10 MAR 2019 by ideonexus

 Outboard Brain

Following in the grand tradition of nearly every new technology, nobody started to panic about the potential downsides of cognitive outsourcing until kids starting doing it, and doing it in ways that their parents didn't understand. They type with their thumbs in ugly slang and funny symbols. They have short attention spans. They can't remember their own phone numbers. They spend more time on social media than they did with their friends irl (that's "in real life," my daughter tells me). They...
  1  notes
25 OCT 2017 by ideonexus

 When Information is Cheap, Attention Becomes Expensive

Negative reviews are fun to write and fun to read, but the world doesn’t need them, since the average work of literary fiction is, in Laura Miller’s words, “invisible to the average reader.” It appears and vanishes from the scene largely unnoticed and unremarked. “Even the novelists you may think of as ‘hyped’ are in fact relatively obscure,” writes Miller. “I’ve got a battalion of perfectly intelligent cousins who have never heard of either Jonathan Franzen or Dave Eggers...
  1  notes
30 MAY 2015 by ideonexus

 Pessimism in Predictions and the False Sense of Insecurity

You would think that the disappearance of the gravest threat in the history of humanity would bring a sigh of relief among commentators on world affairs. Contrary to expert predictions, there was no invasion of Western Europe by Soviet tanks, no escalation of a crisis in Cuba or Berlin or the Middle East to a nuclear holocaust.1 The cities of the world were not vaporized; the atmosphere was not poisoned by radioactive fallout or choked with debris that blacked out the sun and sent Homo sapien...
Folksonomies: perspective pessimism
Folksonomies: perspective pessimism
  1  notes
25 MAY 2015 by ideonexus

 Jay Rosen: Information Overload

Filters in a digital world work not by removing what is filtered out; they simply don't select for it. The unselected material is still there, ready to be let through by someone else's filter. Intelligent filters, which is what we need, come in three kinds: A smart person who takes in a lot and tells you what you need to know. The ancient term for this is "editor." The front page of the New York Times still works this way. An algorithm that sifts through the choices other smart people have...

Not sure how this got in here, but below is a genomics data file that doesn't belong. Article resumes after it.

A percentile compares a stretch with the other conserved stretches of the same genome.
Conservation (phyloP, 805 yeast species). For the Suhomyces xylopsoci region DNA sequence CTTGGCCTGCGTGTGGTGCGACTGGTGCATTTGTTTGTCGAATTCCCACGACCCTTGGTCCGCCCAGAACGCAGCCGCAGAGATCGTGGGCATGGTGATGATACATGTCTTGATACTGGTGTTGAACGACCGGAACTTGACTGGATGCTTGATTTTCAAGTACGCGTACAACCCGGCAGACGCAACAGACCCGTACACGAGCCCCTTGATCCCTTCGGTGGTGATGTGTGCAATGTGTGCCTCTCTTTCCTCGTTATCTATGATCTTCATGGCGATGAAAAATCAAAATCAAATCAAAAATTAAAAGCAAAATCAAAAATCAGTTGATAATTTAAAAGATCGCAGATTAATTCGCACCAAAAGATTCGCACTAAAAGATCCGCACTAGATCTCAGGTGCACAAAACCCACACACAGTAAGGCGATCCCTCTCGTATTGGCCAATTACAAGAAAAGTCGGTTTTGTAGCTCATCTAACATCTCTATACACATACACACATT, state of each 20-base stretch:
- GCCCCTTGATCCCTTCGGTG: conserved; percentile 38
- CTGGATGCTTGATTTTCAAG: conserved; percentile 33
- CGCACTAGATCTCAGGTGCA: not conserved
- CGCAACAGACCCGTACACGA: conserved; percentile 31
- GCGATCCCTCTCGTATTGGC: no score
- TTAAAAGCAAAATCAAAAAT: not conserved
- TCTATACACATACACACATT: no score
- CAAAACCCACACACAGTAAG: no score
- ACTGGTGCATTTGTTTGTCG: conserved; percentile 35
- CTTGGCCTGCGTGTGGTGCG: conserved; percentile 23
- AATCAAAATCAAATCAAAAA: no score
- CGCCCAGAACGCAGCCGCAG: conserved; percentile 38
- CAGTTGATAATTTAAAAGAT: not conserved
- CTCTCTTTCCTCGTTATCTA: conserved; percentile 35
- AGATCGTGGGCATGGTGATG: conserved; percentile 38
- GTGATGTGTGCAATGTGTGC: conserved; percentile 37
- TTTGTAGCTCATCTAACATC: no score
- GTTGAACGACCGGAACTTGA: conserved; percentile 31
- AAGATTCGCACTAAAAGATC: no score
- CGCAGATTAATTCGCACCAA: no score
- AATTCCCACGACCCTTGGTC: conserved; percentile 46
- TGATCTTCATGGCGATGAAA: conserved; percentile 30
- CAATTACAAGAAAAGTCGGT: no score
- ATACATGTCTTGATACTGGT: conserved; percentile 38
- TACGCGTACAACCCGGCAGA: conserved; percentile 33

1  notes
11 DEC 2013 by TGAW

 Mata Amritanandamayi Devi (Amma) on Compassion

Not long ago, a young boy handed me an envelope containing 300 euros. He said he wanted it to be used to help the orphans at our ashram. I asked him to keep the money, which he had won in a music competition, but he refused. Two weeks later, his little sister came to me with an envelope containing her ice-cream pocket money. She told her parents: “I eat ice cream all the time. This time I want to give to the orphans, like my brother.” The sister’s compassion was awoken by her brother...

I really responded to this excerpt of Amma's response to the New York Times on who our moral leaders are.

Two sentences in particular stuck out: “The sister’s compassion was awoken by her brother’s moral integrity” (on the girl who donated her ice cream money after seeing her brother donate his music competition winnings) and “The universe is like a vast net; if one corner is shaken, the vibration pervades the whole.” (on the man who mowed the Lincoln Memorial).

She really illustrated how generosity and compassion can spread.

26 SEP 2013 by ideonexus

 Popular Science Shuts Down Comments

Comments can be bad for science. That's why, here at PopularScience.com, we're shutting them off. [...] ...even a fractious minority wields enough power to skew a reader's perception of a story, recent research suggests. In one study led by University of Wisconsin-Madison professor Dominique Brossard, 1,183 Americans read a fake blog post on nanotechnology and revealed in survey questions how they felt about the subject (are they wary of the benefits or supportive?). Then, through a randoml...
 2  2  notes

Comments on articles erode the public's trust in science.

29 JUN 2011 by ideonexus

 Stereotype of Fathers in Advertising

In a recent study of sitcoms, the National Fatherhood Initiative found that fathers were eight times more likely than mothers to be portrayed negatively. In fact, if you just think of the most prominent television dads, you'll find what In fact, if you just think of the most prominent television dads, you'll find what the NFI's study—and a lot of other research—has found: that most of them are outwitted or shown up by their wives, ridiculed by their children, and portrayed as complete inc...
Folksonomies: fatherhood stereotypes
Folksonomies: fatherhood stereotypes
  1  notes

Fathers are portrayed as incompetent, bumbling idiots in advertising, which focuses on the importance of mothers, raising the question of cause and effect.

28 MAY 2011 by ideonexus

 80 Percent of Americans Can't Read the NYT Science Section

One prominent researcher on the public understanding of science has even found that due to their failure to understand basic scientific terms or the nature of the scientific process, 80 percent of Americans can't read the New York Times science section.
  1  notes

Due to scientific ignorance.

06 APR 2011 by ideonexus

 Printed Book Readers are Hermits Avoiding the Global Village

The printed, bound and paid-for book was — still is, for the moment — more exacting, more demanding, of its producer and consumer both. It is the site of an encounter, in silence, of two minds, one following in the other's steps but invited to imagine, to argue, to concur on a level of reflection beyond that of personal encounter, with all its merely social conventions, its merciful padding of blather and mutual forgiveness. Book readers and writers are approaching the condition of holdou...
  1  notes

Updike's response to Kevin Kelly's article on digitizing library's in the New York Times.